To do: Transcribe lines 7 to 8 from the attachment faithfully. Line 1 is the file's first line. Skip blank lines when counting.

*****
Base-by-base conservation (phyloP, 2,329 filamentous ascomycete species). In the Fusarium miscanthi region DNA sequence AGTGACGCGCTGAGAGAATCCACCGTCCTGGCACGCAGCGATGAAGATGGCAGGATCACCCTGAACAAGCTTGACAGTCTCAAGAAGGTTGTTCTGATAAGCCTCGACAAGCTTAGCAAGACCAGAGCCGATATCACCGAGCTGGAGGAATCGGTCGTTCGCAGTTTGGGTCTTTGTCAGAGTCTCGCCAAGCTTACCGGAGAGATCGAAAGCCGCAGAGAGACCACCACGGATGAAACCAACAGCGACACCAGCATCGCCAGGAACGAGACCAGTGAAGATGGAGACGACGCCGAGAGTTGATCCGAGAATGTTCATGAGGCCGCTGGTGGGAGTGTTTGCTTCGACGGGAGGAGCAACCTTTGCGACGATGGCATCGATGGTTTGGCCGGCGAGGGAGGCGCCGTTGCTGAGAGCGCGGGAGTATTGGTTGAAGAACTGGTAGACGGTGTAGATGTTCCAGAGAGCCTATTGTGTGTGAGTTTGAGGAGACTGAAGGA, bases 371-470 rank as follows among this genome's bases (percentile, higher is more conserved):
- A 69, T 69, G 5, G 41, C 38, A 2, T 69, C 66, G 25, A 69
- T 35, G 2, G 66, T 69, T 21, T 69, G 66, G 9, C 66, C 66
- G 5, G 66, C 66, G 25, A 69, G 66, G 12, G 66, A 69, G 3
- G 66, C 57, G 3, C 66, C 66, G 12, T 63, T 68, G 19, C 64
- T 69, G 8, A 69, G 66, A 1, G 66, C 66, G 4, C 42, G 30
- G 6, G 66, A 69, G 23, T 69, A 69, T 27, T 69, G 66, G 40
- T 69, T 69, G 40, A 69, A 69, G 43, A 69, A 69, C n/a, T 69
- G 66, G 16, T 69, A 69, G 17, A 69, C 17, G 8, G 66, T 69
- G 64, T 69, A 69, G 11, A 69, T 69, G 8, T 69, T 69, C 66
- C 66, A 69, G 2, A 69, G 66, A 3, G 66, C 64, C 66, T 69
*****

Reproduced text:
- G 6, G 66, A 69, G 23, T 69, A 69, T 27, T 69, G 66, G 40
- T 69, T 69, G 40, A 69, A 69, G 43, A 69, A 69, C n/a, T 69